The threat of severe weather last night had lots of us keeping an eye on the sky — including WFPL listener Eric Cooke, in Underwood, Indiana. What he saw prompted him to call us.

The sun set at 8:10 p.m. tonight,” Cooke said. “Then my wife and I walked outside at 8:50 and we saw the most vibrant blue sky! It was sunshine. And I have literally no explanation for what that was.”

We decided to find out, as part of our Curious Louisville project.

The sun setting at 8:10 p.m. is only part of the story. As WAVE 3’s Chief Meteorologist Kevin Harned explains, there are actually three stages of twilight: civil twilight, nautical twilight, then astronomical twilight.

And after that? Nighttime.

“Once it hits night, even though the sun has set, you can still oftentimes see,” Harned says. “So night really began for Louisville at 9:41.”

So it makes sense that he could still see some light. But why was it so bright? Harned says it has to do with light from the sun being scattered by particles in the atmosphere:

“We often think of beautiful sunsets as being red and orange because that wavelength of light gets scattered out a little easier through the atmosphere. It’s a little more rare to see the bluer hues on the other end of the spectrum, which are the whites and the bluer and the violet hues. And in this instance that’s what that would have been. Sunlight going very high into the atmosphere — that’s what you’re seeing.”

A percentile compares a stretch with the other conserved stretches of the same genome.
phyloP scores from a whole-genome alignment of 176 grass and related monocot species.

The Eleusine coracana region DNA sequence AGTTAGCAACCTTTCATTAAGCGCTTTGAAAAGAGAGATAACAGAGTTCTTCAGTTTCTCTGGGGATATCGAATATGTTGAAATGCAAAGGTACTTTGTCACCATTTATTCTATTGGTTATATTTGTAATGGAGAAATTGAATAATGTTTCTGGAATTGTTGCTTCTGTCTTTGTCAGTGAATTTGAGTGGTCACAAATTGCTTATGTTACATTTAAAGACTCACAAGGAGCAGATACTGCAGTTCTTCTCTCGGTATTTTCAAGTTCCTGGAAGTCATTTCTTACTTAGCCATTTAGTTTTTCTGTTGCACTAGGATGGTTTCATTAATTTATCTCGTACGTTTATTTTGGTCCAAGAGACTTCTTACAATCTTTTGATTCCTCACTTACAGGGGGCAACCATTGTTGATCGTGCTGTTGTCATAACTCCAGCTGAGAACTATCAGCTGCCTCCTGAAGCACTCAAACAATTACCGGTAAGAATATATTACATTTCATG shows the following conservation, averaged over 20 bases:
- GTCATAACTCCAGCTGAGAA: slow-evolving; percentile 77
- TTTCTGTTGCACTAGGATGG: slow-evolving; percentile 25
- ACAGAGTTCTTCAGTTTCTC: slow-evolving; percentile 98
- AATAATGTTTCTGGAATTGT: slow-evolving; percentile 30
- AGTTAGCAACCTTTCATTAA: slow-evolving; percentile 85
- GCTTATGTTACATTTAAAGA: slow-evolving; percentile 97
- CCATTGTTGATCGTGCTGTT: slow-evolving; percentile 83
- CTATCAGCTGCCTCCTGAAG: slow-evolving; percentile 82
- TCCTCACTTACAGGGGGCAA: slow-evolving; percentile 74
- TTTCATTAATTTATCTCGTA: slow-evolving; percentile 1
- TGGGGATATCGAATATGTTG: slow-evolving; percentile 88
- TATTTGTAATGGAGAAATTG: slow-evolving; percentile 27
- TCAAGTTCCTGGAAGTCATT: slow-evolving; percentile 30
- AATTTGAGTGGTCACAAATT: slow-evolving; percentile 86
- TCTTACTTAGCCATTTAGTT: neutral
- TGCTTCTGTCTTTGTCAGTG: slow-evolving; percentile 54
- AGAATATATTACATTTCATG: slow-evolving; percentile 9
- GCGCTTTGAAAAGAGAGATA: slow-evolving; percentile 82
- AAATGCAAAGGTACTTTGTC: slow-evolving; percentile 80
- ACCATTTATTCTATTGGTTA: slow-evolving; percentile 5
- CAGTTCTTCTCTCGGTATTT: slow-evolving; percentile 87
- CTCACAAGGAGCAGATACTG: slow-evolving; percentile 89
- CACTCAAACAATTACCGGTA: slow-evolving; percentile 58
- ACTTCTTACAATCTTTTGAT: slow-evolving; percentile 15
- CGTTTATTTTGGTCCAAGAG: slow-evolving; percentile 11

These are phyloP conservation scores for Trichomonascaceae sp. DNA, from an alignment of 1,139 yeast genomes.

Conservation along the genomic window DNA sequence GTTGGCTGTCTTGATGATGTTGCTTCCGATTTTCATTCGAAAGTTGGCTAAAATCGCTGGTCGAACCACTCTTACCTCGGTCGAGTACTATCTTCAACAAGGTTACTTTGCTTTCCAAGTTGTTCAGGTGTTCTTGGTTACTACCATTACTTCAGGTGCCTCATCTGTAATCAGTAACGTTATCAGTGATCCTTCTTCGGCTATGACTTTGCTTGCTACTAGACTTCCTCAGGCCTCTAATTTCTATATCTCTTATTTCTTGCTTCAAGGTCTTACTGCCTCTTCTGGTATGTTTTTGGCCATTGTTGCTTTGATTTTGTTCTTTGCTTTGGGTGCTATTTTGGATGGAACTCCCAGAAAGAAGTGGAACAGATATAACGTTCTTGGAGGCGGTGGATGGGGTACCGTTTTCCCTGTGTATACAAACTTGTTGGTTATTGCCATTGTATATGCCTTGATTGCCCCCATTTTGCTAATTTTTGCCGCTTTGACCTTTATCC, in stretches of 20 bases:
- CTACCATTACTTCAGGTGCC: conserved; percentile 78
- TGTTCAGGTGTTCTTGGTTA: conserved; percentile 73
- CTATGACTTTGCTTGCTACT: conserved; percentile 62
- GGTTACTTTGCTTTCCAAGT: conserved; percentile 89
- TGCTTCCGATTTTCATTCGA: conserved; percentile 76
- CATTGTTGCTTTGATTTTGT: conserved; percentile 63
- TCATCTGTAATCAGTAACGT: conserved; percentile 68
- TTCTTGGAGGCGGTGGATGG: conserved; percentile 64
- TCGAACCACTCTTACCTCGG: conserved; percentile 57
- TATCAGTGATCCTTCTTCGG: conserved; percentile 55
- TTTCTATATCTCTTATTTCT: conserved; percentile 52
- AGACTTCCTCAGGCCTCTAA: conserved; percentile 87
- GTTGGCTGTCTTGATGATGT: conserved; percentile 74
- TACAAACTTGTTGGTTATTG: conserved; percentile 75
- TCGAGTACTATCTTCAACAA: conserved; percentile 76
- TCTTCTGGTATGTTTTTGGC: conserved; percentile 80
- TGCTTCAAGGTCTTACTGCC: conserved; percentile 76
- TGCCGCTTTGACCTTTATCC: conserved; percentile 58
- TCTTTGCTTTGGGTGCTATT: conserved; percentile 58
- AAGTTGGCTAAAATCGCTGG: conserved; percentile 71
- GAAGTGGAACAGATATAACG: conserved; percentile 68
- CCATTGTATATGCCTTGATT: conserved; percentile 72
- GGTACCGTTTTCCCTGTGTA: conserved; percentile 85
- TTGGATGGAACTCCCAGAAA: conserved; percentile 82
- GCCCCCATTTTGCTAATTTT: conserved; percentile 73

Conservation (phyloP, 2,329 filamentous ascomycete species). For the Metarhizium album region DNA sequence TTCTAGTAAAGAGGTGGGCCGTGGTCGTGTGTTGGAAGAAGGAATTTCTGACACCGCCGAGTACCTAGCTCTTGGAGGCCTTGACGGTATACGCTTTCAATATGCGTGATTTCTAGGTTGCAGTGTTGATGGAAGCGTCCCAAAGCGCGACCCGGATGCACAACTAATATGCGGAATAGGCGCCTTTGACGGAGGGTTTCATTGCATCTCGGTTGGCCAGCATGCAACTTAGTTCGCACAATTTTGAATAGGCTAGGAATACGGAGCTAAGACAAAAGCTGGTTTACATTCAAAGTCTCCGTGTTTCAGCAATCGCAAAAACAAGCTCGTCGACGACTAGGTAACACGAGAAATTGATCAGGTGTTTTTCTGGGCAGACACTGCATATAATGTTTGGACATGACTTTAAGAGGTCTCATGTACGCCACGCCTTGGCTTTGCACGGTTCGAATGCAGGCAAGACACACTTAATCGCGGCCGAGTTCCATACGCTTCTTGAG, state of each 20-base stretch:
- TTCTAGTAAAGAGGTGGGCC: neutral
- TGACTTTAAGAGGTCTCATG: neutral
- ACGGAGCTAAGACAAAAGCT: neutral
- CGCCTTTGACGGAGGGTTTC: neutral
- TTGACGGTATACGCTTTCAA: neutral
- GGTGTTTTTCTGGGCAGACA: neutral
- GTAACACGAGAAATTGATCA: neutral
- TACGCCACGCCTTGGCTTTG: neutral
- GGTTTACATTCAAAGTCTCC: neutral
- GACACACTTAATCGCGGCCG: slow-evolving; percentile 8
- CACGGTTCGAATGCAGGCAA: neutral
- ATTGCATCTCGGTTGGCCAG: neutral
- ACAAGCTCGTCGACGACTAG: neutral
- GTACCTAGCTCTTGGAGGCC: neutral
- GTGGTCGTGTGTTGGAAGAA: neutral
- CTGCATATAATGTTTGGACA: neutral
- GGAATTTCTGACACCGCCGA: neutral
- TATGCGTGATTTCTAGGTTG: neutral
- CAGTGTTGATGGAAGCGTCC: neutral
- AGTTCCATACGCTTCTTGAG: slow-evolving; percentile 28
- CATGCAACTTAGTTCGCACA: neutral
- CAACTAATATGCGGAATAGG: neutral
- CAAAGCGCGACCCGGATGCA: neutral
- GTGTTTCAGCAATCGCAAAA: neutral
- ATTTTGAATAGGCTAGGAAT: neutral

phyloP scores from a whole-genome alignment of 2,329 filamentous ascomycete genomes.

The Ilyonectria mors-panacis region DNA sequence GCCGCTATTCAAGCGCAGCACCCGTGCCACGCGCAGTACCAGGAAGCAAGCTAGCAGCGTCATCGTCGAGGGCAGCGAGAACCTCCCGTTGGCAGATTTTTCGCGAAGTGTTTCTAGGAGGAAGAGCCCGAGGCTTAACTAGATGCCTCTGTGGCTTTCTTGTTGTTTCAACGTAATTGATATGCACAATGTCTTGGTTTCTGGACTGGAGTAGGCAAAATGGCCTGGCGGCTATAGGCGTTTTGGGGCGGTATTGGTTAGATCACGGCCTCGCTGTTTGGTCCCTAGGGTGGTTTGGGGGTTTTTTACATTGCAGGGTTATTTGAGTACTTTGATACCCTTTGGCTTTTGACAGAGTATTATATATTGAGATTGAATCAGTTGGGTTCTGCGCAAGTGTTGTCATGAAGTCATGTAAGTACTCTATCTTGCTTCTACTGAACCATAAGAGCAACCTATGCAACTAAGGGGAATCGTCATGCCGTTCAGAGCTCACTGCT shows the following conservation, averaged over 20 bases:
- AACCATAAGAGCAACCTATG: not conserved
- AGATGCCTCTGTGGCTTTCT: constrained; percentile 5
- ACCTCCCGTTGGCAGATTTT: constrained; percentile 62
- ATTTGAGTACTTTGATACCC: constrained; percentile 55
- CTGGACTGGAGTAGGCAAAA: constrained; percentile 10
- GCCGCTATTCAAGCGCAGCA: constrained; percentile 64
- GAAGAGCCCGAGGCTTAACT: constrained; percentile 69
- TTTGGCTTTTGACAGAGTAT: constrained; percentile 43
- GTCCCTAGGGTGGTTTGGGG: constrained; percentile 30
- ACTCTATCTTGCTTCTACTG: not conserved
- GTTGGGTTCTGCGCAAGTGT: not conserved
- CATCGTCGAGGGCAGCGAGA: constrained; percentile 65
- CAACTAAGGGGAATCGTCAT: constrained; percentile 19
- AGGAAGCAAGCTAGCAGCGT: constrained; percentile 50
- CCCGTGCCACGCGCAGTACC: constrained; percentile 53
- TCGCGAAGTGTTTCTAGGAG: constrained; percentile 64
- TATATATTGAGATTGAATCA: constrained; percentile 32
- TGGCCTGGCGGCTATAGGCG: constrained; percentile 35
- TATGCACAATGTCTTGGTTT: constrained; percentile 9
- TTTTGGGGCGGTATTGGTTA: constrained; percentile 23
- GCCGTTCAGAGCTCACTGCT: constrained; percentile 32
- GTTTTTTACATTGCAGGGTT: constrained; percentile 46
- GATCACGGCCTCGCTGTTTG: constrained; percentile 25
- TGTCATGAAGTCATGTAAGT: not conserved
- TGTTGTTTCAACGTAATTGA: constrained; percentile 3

Surely this spectrum of sunset light has been visible from Underwood before. Why did last night’s sky look different? 

Cooke sent us a picture he’d taken of the sky, looking toward the west. Along the bottom of the picture, right on the horizon, is a solid mass of dark black clouds. Drew Foster, technical coordinator for the Gheens Science Hall and Rauch Planetarium, says those clouds are the key to answering this question.

“It’s like when we look up at the sky but we want to subtract a bright street light,” Foster says. “We put our hand up in front of the street light, so we still see a bright glow around our hand, but our hand’s dark and the sky’s bluer.”

The contrast between those thick dark clouds and that white and blue light is what made the sky seem so very bright last night from Eric’s front porch.

Or, in Foster’s words, “Mother Nature plays tricks on us.”

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Laura is the producer of Strange Fruit, a weekly talk show focusing on race and gender, and oversees WFPL's Curious Louisville project.